Our crisis unit in London—run from New Scotland Yard, and staffed 24 hours a day—has dealt with thousands of calls reporting people missing or safe. Response units in our diplomatic posts in the United States have been working day and night. A crisis centre set up at our consulate-general in New York is taking calls and contacting companies with offices in or around the World Trade Centre, and is passing on all information on British nationals to our staff in London.

My right hon. Friend the Prime Minister answered an intervention from the right hon. Member for North–West Cambridgeshire (Sir B. Mawhinney) about the assistance that we have already offered those who have been bereaved and that we stand ready to offer. Some UK citizens in the United States will have no medical insurance to pay for the

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treatment of their injuries. Given the exceptional nature of the circumstances, the Secretary of State for Health and I have agreed that the Government will bear their hospital costs. We are already working on arrangements for the repatriation of bodies and for flights for relatives to go to the United States.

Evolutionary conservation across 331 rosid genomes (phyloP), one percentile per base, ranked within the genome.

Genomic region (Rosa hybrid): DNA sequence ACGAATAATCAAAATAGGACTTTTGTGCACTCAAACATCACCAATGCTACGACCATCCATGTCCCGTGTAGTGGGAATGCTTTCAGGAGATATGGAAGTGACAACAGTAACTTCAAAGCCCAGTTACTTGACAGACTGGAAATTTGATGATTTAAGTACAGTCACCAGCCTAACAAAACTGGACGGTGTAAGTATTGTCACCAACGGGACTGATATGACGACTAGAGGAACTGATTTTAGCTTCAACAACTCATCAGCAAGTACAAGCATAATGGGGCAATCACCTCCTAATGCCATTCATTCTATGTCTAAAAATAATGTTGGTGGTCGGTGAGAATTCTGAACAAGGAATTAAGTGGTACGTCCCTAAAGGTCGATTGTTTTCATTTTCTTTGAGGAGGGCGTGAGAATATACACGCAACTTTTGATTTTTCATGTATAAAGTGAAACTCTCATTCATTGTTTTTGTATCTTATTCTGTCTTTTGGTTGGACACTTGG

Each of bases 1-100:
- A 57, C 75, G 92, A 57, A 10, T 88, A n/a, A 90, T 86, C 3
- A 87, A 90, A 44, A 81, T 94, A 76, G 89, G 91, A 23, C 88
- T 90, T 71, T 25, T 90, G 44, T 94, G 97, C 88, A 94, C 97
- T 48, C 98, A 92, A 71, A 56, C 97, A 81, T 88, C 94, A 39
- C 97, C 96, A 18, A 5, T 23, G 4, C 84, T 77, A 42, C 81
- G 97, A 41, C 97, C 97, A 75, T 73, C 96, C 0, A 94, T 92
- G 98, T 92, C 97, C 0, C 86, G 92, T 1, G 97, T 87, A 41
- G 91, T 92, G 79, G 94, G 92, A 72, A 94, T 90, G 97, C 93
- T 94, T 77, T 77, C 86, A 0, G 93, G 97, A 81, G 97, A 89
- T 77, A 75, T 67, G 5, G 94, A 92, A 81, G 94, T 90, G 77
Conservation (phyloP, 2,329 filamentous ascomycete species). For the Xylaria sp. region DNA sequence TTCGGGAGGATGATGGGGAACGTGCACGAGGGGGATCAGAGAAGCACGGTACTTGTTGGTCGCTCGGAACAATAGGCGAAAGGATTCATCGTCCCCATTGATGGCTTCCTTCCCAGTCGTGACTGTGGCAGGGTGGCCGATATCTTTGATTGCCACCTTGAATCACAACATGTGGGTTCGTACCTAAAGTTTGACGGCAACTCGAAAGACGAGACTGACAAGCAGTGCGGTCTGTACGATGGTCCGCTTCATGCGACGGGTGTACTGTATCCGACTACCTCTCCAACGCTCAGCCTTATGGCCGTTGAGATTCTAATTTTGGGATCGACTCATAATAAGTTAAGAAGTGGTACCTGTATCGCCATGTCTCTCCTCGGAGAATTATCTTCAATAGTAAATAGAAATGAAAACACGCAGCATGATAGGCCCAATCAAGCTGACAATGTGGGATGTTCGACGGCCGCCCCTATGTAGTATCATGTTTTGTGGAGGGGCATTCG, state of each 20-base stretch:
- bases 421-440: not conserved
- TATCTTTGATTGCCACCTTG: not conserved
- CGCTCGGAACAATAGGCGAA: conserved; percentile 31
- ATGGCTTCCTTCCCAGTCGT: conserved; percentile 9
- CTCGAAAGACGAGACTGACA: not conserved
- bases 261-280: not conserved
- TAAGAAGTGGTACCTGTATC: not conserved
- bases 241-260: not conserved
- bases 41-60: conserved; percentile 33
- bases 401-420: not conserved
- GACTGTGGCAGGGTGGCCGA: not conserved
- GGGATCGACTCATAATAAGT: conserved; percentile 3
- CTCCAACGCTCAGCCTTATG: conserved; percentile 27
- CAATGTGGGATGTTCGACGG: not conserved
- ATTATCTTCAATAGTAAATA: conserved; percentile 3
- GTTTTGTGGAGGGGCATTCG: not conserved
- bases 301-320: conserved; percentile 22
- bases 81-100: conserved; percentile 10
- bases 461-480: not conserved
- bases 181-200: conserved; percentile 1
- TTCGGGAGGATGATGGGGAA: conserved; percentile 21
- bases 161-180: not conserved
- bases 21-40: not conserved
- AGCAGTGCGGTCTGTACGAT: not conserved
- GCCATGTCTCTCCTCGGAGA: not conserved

These attacks have shocked the world; they have also changed the world. This massive tragedy is an event of huge and almost unparalleled historical significance. Comparisons have been made with the attack on Pearl harbour, but, unlike Pearl harbour, Tuesday's attacks were directed against thousands of unarmed, innocent civilians, and at the very heart of the continent of the United States. They were launched by an enemy who, as yet, remains unseen.

It is plainly too soon to reach firm conclusions about the consequences of these acts for the global order, but history has presented us with such decisive moments before. Over the past two centuries, each time a conflict has ended people have come together to try to ensure that the last war really would be the last war.